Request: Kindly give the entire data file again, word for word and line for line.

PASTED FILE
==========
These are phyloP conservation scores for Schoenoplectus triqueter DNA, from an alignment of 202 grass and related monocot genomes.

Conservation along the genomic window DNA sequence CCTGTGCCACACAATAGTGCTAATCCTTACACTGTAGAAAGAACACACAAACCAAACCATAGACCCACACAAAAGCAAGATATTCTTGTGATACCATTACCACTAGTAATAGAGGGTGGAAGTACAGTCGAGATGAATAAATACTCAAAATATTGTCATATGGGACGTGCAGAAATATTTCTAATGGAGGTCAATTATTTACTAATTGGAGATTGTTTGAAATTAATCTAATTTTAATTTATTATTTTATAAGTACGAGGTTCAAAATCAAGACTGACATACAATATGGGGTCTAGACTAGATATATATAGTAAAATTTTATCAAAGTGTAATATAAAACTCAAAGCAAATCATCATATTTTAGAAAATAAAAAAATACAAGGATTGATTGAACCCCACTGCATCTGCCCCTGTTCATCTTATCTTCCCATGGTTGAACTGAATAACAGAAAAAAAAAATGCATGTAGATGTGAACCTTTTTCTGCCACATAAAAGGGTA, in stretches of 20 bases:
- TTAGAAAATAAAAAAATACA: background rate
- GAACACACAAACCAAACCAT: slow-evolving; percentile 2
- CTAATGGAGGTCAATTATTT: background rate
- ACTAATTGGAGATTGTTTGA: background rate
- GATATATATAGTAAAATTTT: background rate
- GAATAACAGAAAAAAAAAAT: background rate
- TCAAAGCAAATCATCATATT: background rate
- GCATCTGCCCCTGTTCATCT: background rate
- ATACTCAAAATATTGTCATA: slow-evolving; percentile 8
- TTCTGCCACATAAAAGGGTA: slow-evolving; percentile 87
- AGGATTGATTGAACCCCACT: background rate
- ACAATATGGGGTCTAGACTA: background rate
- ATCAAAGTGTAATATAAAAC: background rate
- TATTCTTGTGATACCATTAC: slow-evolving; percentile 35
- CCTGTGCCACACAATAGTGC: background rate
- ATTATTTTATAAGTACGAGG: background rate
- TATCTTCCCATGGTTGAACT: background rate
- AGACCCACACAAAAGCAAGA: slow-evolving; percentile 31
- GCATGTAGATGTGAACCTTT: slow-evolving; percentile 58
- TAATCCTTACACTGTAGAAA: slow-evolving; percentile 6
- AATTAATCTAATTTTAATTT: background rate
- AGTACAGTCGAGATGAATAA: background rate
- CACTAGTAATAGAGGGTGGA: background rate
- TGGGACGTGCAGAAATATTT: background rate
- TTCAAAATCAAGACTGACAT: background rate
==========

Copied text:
These are phyloP conservation scores for Schoenoplectus triqueter DNA, from an alignment of 202 grass and related monocot genomes.

Conservation along the genomic window DNA sequence CCTGTGCCACACAATAGTGCTAATCCTTACACTGTAGAAAGAACACACAAACCAAACCATAGACCCACACAAAAGCAAGATATTCTTGTGATACCATTACCACTAGTAATAGAGGGTGGAAGTACAGTCGAGATGAATAAATACTCAAAATATTGTCATATGGGACGTGCAGAAATATTTCTAATGGAGGTCAATTATTTACTAATTGGAGATTGTTTGAAATTAATCTAATTTTAATTTATTATTTTATAAGTACGAGGTTCAAAATCAAGACTGACATACAATATGGGGTCTAGACTAGATATATATAGTAAAATTTTATCAAAGTGTAATATAAAACTCAAAGCAAATCATCATATTTTAGAAAATAAAAAAATACAAGGATTGATTGAACCCCACTGCATCTGCCCCTGTTCATCTTATCTTCCCATGGTTGAACTGAATAACAGAAAAAAAAAATGCATGTAGATGTGAACCTTTTTCTGCCACATAAAAGGGTA, in stretches of 20 bases:
- TTAGAAAATAAAAAAATACA: background rate
- GAACACACAAACCAAACCAT: slow-evolving; percentile 2
- CTAATGGAGGTCAATTATTT: background rate
- ACTAATTGGAGATTGTTTGA: background rate
- GATATATATAGTAAAATTTT: background rate
- GAATAACAGAAAAAAAAAAT: background rate
- TCAAAGCAAATCATCATATT: background rate
- GCATCTGCCCCTGTTCATCT: background rate
- ATACTCAAAATATTGTCATA: slow-evolving; percentile 8
- TTCTGCCACATAAAAGGGTA: slow-evolving; percentile 87
- AGGATTGATTGAACCCCACT: background rate
- ACAATATGGGGTCTAGACTA: background rate
- ATCAAAGTGTAATATAAAAC: background rate
- TATTCTTGTGATACCATTAC: slow-evolving; percentile 35
- CCTGTGCCACACAATAGTGC: background rate
- ATTATTTTATAAGTACGAGG: background rate
- TATCTTCCCATGGTTGAACT: background rate
- AGACCCACACAAAAGCAAGA: slow-evolving; percentile 31
- GCATGTAGATGTGAACCTTT: slow-evolving; percentile 58
- TAATCCTTACACTGTAGAAA: slow-evolving; percentile 6
- AATTAATCTAATTTTAATTT: background rate
- AGTACAGTCGAGATGAATAA: background rate
- CACTAGTAATAGAGGGTGGA: background rate
- TGGGACGTGCAGAAATATTT: background rate
- TTCAAAATCAAGACTGACAT: background rate